The main focus of this article is the secondary intrinsic factors involved in the VC of events in SIS as a result of faulty kinetics and kinematics. These secondary events are commonly ignored or poorly addressed during the rehabilitation of SIS. The review does not thoroughly address the primary extrinsic factors, older age-related shoulder pathologies, suprascapular nerve lesion, inflammatory, septic conditions and the main focus is on Neer's stage 1 of SIS while steering clear of Neer's stage 2 and 3. Shoulder instability is also out of the scope and the clinicians are advised to rule out the red-flag conditions during the assessment of shoulder.
Posterior and inferior capsular tightness is one of the prime causes of SIS. It is the likely cause of scapular dyskinesis and subsequent acromion tipping, and simultaneous anterosuperior translation of the HH. The altered position of the scapula alters the force couple action of deltoid/RC muscles and serratus anterior/trapezius. Repeated elevation/abduction movement in 60-90 degree range in the presence of reduced SS aggravates/causes injury to subacromial structures. Acromion anomalies, subacromial spur, calcification and degenerative changes contribute to the reduction of SS. Presence of pain sets up a VC of events. The relative immobility of the shoulder over a period of time causes various changes.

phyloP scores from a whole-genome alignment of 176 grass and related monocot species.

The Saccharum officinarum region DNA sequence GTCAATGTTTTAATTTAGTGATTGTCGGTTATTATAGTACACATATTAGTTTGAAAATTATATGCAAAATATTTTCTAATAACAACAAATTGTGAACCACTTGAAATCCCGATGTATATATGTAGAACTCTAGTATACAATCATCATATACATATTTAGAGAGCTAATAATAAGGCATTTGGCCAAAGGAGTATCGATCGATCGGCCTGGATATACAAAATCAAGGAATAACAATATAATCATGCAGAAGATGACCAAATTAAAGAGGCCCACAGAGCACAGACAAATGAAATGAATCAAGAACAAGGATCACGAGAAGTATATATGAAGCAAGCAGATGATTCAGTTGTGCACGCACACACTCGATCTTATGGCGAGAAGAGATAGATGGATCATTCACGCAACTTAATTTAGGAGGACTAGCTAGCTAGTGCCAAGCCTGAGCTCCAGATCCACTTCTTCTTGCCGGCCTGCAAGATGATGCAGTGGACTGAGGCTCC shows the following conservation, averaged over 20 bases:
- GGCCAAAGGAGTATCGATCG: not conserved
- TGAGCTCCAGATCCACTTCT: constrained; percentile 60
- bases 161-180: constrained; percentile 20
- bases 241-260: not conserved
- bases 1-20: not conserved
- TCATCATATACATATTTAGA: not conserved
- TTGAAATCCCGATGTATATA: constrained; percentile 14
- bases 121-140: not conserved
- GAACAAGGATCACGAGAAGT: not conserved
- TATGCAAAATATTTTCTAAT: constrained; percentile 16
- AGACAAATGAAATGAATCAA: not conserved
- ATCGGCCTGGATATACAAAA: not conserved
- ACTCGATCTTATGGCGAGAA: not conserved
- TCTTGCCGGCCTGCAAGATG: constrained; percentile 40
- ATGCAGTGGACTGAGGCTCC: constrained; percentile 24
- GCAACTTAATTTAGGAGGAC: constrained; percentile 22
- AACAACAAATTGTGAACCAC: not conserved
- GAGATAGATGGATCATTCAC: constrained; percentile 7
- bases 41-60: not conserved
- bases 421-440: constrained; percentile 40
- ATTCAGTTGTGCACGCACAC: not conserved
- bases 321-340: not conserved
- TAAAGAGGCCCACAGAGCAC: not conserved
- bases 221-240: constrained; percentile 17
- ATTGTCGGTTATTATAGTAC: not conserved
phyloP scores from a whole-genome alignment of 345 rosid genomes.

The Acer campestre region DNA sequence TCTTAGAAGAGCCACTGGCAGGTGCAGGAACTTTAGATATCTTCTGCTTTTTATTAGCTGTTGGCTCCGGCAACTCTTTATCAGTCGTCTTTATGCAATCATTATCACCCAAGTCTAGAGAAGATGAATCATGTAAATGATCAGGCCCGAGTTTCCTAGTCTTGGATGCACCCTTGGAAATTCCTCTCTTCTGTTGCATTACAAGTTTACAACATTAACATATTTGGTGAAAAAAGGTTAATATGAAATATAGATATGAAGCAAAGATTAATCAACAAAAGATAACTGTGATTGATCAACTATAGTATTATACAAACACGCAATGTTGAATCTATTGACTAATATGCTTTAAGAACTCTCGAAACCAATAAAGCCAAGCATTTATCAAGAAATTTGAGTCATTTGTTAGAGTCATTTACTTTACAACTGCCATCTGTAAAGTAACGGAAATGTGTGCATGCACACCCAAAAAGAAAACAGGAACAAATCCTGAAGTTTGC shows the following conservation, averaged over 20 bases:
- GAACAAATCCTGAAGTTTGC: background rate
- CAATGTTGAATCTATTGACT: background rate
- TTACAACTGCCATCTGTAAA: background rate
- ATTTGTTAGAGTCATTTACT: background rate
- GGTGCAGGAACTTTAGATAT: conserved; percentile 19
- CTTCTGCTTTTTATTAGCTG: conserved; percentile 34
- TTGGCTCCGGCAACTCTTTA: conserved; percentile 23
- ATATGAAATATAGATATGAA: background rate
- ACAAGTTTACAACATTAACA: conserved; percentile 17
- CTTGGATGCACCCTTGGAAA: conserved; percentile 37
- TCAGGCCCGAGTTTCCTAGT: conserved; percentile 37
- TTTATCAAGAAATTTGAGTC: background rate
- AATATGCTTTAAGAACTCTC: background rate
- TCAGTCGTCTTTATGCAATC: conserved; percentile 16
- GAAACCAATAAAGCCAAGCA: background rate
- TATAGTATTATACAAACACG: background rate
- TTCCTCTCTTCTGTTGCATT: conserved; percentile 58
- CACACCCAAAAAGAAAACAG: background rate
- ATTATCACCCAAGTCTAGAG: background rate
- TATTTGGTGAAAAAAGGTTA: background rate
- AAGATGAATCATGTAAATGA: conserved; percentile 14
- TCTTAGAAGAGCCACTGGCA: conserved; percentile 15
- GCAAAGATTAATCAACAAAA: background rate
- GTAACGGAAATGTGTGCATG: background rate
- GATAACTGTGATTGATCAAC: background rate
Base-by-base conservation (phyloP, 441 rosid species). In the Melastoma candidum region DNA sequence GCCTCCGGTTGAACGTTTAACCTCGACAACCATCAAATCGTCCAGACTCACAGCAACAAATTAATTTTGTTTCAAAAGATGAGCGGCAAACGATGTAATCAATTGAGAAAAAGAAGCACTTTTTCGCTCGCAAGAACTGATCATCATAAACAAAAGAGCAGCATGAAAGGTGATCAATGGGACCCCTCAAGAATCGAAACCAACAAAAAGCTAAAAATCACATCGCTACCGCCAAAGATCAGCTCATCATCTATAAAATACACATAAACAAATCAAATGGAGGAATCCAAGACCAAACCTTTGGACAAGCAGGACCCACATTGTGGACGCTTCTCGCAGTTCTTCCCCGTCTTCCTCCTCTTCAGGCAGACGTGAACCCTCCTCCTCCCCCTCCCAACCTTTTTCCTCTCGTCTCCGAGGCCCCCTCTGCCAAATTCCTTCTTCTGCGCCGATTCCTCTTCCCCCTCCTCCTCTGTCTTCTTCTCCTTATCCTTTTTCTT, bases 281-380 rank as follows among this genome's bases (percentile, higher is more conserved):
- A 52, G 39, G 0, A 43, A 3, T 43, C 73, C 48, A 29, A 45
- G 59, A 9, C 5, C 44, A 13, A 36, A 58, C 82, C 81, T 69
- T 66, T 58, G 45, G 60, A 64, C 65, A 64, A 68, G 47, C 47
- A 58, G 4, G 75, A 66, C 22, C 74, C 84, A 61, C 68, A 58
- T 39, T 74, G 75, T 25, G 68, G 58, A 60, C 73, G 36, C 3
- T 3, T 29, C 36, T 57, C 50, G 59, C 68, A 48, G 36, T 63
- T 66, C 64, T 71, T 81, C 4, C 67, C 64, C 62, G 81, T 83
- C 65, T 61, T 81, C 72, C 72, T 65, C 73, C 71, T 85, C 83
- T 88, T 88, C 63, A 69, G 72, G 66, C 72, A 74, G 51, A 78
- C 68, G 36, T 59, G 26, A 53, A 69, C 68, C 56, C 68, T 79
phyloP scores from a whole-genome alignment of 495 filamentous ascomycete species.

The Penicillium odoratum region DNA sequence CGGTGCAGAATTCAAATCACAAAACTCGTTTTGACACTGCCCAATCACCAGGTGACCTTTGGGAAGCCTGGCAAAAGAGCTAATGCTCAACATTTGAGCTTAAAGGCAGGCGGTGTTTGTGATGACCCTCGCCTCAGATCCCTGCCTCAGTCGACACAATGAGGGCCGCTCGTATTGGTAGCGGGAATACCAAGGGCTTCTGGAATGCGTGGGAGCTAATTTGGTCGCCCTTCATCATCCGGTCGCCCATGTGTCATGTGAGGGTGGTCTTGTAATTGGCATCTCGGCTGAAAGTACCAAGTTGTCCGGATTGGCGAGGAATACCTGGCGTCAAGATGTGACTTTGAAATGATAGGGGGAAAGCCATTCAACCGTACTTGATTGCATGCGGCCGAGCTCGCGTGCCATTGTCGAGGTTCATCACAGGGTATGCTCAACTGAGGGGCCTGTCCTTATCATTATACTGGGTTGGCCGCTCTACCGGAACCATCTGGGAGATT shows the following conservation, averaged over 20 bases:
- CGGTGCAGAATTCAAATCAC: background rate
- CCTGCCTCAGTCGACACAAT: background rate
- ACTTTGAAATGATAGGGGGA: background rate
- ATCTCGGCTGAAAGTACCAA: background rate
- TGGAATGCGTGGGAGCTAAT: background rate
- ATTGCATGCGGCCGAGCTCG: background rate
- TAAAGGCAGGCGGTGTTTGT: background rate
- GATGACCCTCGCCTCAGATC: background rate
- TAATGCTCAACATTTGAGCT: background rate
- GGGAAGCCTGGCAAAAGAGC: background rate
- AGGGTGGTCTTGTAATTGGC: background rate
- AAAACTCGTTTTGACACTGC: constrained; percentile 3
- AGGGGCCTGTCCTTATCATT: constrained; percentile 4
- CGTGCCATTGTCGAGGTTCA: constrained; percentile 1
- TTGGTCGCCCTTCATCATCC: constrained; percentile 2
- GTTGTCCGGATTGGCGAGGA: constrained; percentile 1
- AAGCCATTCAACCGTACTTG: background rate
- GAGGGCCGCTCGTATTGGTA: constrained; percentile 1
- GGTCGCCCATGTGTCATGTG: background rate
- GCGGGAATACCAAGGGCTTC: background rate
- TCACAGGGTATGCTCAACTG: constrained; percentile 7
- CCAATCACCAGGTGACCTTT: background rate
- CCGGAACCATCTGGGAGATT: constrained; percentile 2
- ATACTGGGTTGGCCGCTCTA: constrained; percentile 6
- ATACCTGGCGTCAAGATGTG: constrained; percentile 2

These changes are dysfunction of RC muscles, adhesion between the joint capsule and muscle fascia, adhesive changes around the LH of biceps, contraction of the shoulder joint capsule, shortening in certain muscles and generalised muscle weakness. The rehabilitation programme should therefore include loosening of the posterior and inferior capsule, mobilisation of adhesion, scapular stability and appropriate analgesia if the pain is constant, followed by restoration of the strength of RC muscles in pain-free range . Stretching of posterior capsule or RC strengthening alone may not be appropriate. An RC strengthening programme alone may be hazardous in chronic impingement. Mobilisation of adhesions at posterior shoulder and LH of biceps in the bicipital groove should be included in the rehabilitation process.
Thanks are due to Ailing Goughran, Senior physiotherapist, for editorial assistance.